Grapefruit essential oil isn’t recommended for lip balm because it’s phototoxic (which means it can make you much more susceptible to sunburn.) If you scroll down the post, there’s a list of ones that are usually safe to use. Citrus oils are pretty potent (as evidenced by how well they act as cleansers), so I think it sounds like it’s just too strong for the skin on your lips.

      If you normally use cocoa butter just fine, this won’t apply – but a small subset of the population has a sensitivity to cocoa balm that usually manifests itself as red, peeling, and/or dry skin. So, they keep applying more, trying to help the symptoms, but they’re actually making the problem worse. For those people, cocoa butter on sensitive skin tissue can be problematic.

      Finally, if you add a bit of castor oil in your recipe, it will give a nice finish to your product so that it smoothly glides over your lips instead of dragging.

      I hope one or more of those ideas help!

  30. helena says:

    how do I make my lip balm harder
    can you help please

    • Jan says:

      Hi Helena, To make lip balm harder, remelt what you made and add a bit more wax to it. The wax is the portion that hardens the lip balm, the oils make it softer.

  31. Stacy says:

    What a great bunch of info! I make my own bath and body products and will be adding lip balm to them once I get the tubes in. Just FYI depending on how many you’re buying at a time SKS Bottle & Packaging may be cheaper. Their smallest bag (24) is .31 each but their larger bag (144) is only .13 each compared to the site you mentioned being .16 each. Plus they have every kind of packaging you can imagine!

  32. Geri says:

    Could you tell me why my lip balms that I have made produce a white colour to the lips? I have used titanium dioxide

    • Jan says:

      Hi Geri! I haven’t used titanium dioxide in lip balms, so I’m afraid I’m just not sure of a good answer for you other than to try reducing the amount used. I would check with the place you buy it from and see if they have any helpful tips for use for you.

  33. Kristen Clark says:

    I love this lip balm recipe! I have made a few different lip balms with much success, but found that after a few months, sometimes sooner, the balm “texturizes.” I can’t describe it any other way. The one I made with tangerine essential oil did it in less than 6 weeks. What is causing this, and how I do I control for that next time? I use a mix of beeswax, jojoba, castor, vitamin E, Shea and essential oil. I have used coconut oil, and it made the creamiest balm ever, and that one seems to have stayed smooth the longest.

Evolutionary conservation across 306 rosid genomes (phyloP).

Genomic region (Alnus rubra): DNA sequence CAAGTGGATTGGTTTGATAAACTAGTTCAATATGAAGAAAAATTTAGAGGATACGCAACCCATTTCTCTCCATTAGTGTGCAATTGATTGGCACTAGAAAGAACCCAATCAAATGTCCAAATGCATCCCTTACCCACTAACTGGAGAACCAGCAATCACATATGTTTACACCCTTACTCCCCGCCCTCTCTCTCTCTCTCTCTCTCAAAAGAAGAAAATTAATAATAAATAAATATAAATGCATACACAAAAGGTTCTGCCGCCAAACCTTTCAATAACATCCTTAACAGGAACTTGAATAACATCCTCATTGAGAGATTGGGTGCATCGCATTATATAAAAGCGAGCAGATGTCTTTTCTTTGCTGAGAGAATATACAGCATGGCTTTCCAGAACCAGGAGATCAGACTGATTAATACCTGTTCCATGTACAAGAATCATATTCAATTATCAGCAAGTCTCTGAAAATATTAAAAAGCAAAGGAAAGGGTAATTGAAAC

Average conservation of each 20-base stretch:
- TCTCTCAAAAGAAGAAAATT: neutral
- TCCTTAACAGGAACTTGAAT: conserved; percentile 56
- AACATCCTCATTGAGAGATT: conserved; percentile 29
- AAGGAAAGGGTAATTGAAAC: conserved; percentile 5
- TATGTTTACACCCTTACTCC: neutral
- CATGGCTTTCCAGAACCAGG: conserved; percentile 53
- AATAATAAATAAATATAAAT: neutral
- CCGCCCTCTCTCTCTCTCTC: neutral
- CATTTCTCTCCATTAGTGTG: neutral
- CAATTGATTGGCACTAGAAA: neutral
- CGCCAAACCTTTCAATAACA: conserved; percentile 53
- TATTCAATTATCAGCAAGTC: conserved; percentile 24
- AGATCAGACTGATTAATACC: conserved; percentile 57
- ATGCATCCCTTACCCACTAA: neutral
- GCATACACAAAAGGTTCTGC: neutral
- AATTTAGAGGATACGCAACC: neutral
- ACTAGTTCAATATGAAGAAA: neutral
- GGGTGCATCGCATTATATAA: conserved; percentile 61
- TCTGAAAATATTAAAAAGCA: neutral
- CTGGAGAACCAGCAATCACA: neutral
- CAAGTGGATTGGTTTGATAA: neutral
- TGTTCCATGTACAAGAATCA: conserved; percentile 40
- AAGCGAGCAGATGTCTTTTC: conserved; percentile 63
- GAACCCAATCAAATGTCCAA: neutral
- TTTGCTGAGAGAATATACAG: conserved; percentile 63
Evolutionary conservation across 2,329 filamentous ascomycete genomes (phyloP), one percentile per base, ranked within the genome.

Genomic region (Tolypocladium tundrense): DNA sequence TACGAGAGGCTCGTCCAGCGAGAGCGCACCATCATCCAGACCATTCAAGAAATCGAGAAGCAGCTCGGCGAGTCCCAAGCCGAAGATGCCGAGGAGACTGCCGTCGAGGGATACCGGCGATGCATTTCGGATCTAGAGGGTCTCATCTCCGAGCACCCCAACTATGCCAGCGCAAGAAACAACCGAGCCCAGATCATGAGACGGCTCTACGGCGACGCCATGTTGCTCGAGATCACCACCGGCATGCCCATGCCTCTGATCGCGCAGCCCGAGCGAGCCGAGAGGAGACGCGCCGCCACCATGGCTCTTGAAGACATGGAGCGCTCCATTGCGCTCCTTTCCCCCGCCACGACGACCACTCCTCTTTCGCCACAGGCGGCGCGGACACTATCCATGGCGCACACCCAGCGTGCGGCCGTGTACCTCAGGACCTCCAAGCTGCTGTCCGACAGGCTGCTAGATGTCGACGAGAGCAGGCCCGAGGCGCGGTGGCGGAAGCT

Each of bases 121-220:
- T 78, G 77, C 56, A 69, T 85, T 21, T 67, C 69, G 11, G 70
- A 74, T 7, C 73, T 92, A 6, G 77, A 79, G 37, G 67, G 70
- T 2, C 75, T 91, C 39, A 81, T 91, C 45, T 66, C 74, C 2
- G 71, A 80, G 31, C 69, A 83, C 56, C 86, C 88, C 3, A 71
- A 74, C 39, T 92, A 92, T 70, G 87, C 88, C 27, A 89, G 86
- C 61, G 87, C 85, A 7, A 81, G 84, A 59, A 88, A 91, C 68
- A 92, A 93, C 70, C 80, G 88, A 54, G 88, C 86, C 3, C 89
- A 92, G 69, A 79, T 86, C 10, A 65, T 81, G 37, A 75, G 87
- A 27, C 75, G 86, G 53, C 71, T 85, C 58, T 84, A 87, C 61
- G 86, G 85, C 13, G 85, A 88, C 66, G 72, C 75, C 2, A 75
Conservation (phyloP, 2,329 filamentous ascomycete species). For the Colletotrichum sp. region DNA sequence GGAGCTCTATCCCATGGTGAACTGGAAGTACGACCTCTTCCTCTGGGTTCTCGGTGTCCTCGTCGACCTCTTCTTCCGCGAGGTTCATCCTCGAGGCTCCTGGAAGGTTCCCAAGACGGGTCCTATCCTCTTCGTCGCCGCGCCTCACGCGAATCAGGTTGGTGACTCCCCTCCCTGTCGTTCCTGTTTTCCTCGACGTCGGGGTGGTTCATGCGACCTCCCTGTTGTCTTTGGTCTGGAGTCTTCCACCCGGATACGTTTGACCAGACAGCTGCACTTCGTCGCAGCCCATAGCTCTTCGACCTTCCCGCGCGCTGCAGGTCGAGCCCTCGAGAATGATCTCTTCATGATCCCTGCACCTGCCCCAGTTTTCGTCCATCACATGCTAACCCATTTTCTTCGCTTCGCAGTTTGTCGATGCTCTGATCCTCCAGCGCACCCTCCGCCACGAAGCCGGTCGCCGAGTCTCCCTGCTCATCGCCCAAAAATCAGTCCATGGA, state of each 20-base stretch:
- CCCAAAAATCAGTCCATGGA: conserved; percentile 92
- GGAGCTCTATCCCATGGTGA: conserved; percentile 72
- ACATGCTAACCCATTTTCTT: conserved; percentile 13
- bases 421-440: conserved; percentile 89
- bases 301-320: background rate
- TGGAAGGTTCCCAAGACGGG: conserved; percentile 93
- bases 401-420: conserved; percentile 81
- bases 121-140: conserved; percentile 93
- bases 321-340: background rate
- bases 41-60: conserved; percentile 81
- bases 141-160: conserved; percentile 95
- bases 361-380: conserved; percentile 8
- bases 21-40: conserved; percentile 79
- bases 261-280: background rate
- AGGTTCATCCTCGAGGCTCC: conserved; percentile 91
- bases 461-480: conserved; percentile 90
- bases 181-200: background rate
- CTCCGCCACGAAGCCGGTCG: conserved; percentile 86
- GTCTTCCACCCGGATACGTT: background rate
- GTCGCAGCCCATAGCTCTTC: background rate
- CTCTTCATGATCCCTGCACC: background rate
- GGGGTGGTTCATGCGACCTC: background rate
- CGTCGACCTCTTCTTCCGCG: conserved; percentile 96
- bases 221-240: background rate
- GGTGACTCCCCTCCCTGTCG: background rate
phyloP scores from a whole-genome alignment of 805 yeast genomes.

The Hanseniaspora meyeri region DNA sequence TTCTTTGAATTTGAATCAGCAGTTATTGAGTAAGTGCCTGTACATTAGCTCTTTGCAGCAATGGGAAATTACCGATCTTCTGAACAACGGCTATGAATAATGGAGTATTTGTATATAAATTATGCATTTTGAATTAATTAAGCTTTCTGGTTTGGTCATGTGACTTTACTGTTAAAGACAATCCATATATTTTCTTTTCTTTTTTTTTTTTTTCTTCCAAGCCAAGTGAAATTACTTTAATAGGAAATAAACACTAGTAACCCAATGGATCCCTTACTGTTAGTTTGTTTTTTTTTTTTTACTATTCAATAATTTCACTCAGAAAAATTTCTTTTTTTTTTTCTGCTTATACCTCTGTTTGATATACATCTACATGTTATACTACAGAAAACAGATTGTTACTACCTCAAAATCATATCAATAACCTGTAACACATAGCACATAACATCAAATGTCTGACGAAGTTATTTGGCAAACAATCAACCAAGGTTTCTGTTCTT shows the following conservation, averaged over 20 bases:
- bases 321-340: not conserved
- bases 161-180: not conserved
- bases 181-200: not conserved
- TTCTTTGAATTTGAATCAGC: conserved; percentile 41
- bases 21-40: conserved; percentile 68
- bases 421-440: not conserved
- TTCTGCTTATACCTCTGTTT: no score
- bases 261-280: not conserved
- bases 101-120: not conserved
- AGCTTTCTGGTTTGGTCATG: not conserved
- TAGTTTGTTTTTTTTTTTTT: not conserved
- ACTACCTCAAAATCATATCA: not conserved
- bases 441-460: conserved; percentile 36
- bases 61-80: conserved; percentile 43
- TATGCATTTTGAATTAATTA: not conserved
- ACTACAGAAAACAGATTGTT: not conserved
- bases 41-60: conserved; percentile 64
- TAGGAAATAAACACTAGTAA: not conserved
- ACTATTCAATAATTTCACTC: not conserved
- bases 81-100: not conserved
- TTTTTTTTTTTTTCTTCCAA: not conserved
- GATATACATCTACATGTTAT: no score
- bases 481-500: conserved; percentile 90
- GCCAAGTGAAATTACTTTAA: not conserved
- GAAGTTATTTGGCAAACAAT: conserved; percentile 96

• Jan says:

      Hi Kristen! Whenever a weird texture shows up in lip balm, the first suspect is shea (or mango or cocoa) butter. If butters get too hot in their lifetime – during storage or shipping or sitting in a mail box for hours on a hot summer day, or held on the heat too long when melting with beeswax, they can form crystals that feel grainy on your lips. To try to keep this from happening, as soon as your shea butter melts, remove it from the heat. Pour your lip balm mixture into the tubes right away. Cooling them quickly, by placing in your fridge might help too. Try to avoid temperature fluctuations (i.e. don’t store lip balm in your car and carry around in your pocket for hours at a time.) I hope one of those ideas help!

  34. Angel Clemson says:

    Hello, I have enjoyed the tips here and have a question. I am trying to recreate a lip balm that I really love and actually have the ingredient list, but just need to experiment to find the right amounts of each. One of the ingredients is sage. I am assuming this is essential oil and that is it likely used for antiseptic properties as well as flavor/aroma and maybe taste, though I can’t perceive its taste in the original. Anyway, I have read that sage is a good skincare ingredient, but also that it should be used very carefully and is not intended for internal use. Do you have any idea of how much might be appropriate for about a 4oz batch of lip balm?? I was thinking maybe 10 drops for the whole thing, but I just don’t have enough experience to know. Thanks for any advice you may have.
    Angel Clemson

    • Jan says:

      Hi Angel! I tend to lean to the VERY cautious side when it comes to using essential oils and I’m not sure I’d use sage directly in a lip balm. You could infuse some of the oil you’d like to use with dry sage and perhaps get a similar benefit, without the risk of skin irritation & toxicity the pure EO carries. I’m not an essential oil expert though, so probably not the best person to advise on this. I wish I could help more, but do hope that you’re able to duplicate your favorite lip balm!

  35. Mary says:

    I notice there is refined and unrefined shea butter. Which of the two am I looking for as an ingredient?

    • Jan says:

      Hi Mary! I usually use refined shea butter since it’s unscented. Some batches of unrefined shea can smell strong unless you put a lot of essential oils in to mask the scent, which isn’t ideal in lip balm. However, many people like using unrefined shea, so it’s probably a personal preference thing.